Without a comprehensive legal information system, which is the foundation of legal study and practice, legal research cannot be conducted accurately and efficiently. In China, the major predicaments or challenges we face include the scarcity of legal information, the high difficulty of information access, the quality of legal publishing which is below standardthe lack of a uniform system of subject classification, underdeveloped library facilities and services, and the shortage of information specialists.
Problems in accumulating and accessing legal information Due to the absence of law for nearly three decades in China after the establishment of the PRC inthe development and progress of legal scholarship had been bleak in the country.
Of the minimal amount of research publications available, most are directly copied from the works of the former Soviet Union or simply political propaganda. Attention to and study of legal information access were almost zero and legal information professionals were few. Law schools had no steady resources to establish a competent collection to support legal teaching and research.
Textbooks that were rife with political preaching ideals and Soviet doctrines were the main teaching materials, and often the only materials available for certain subjects.
As a result, law graduate students in the s found themselves trapped between dual difficulties-the scarcity of legal materials and the lack of fundamental communication means for their theses. Consequently, a huge portion of their time was spent physically traveling around the country to collect information and data and visiting other law schools to exchange ideas and insights with their colleagues in person.
At the end of the s, the renaissance of legal research resulted in the flourishing of the legal publishing industry. Unlike those major law schools in big cities which were supplied with more governmental and other fundssmall to medium-sized law schools in the hinterland and judicial institutions have been struggling with the lack of basic legal materials.
Instead, problems from legal publishing still impede the development of a strong system supporting legal research. The major problem is the utilitarian and pragmatist approach of the legal publishers, which are mostly owned by the state.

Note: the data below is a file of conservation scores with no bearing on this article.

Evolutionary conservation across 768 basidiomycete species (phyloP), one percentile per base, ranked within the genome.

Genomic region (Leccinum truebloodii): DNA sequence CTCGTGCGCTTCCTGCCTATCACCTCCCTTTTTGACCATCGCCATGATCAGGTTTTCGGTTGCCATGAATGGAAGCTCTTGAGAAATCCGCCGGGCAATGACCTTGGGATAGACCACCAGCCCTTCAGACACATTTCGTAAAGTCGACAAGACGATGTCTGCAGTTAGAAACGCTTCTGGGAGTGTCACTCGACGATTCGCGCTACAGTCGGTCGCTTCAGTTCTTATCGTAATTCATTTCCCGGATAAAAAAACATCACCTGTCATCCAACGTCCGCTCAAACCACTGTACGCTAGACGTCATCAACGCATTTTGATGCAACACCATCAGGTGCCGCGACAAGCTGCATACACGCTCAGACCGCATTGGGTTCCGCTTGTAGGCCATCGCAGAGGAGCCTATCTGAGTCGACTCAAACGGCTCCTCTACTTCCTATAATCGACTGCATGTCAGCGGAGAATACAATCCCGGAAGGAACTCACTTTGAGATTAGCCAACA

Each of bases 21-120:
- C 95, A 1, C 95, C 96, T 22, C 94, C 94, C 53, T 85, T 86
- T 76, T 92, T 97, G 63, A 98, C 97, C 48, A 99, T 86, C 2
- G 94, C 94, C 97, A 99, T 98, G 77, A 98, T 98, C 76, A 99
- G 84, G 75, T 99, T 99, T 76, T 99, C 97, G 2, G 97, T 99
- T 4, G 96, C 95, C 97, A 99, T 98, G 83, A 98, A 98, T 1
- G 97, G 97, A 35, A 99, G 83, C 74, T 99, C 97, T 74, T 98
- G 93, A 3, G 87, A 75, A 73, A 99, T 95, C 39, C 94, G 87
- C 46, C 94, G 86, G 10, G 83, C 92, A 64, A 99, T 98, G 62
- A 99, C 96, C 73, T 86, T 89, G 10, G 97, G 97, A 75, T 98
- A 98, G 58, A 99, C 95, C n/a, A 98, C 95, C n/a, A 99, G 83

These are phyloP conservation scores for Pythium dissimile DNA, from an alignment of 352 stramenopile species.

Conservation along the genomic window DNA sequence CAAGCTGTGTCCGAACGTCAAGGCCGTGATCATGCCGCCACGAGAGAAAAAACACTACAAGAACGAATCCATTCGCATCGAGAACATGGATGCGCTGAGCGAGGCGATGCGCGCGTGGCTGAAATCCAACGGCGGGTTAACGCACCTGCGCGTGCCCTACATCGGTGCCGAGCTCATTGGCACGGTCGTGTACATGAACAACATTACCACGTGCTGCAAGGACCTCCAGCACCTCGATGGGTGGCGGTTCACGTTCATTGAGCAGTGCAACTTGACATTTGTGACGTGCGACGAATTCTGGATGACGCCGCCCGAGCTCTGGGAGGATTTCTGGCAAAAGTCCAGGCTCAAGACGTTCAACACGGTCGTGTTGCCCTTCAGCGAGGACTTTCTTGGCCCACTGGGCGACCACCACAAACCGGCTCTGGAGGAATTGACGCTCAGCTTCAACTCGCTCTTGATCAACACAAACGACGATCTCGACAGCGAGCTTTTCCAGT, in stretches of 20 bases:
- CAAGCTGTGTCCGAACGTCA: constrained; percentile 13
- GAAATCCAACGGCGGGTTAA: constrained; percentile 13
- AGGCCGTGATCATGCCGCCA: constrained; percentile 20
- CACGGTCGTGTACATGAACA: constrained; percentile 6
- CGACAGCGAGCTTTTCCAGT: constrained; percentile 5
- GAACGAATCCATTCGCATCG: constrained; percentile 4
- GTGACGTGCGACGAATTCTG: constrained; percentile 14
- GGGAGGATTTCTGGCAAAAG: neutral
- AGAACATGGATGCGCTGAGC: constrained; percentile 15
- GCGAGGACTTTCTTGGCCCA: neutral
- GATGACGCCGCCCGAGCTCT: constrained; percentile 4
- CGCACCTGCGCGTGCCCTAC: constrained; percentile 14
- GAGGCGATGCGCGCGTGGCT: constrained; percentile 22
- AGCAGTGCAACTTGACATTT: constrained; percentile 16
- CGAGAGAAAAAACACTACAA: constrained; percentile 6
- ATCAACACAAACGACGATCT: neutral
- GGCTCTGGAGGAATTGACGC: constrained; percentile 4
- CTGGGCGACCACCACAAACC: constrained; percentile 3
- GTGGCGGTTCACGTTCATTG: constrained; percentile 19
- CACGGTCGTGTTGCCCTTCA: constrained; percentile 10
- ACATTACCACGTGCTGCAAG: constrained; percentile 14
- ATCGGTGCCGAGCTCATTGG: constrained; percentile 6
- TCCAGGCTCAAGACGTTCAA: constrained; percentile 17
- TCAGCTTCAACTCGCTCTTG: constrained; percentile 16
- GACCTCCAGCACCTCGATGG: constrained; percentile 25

These publishers are the ones who determine the publishing scheme, and they pay little attention to adopt commonly accepted techniques such as providing an index, digest, and standardized or unified citation.
Moreover, law classification is primitive and not uniform, two factors that play important roles in restraining the development of a competent legal information system in China.
Instead of a well-balanced scholarly and practitioner-oriented publishing scheme for primary and secondary sources seen by West Publishing as the base of the information pyramid [xiii] [xiii]publishers are driven more or less by the idea of profit making.
The utilitarian values adopted by legal publishers have resulted in the repetitive publishing of practical materials, popular legal readings such as law or regulation compilationsand all sorts of legal handbooks. This pragmatic tendency has squandered precious resources, hindering the production of research tools that are really needed.
For example, the legal periodical index, which is the most fundamental finding tool in legal research, only came out inwhile the "Reprint of Newspaper and Journals" by the People's University has been continually published over the decades.Updated world stock indexes. Get an overview of major world indexes, current values and stock market data.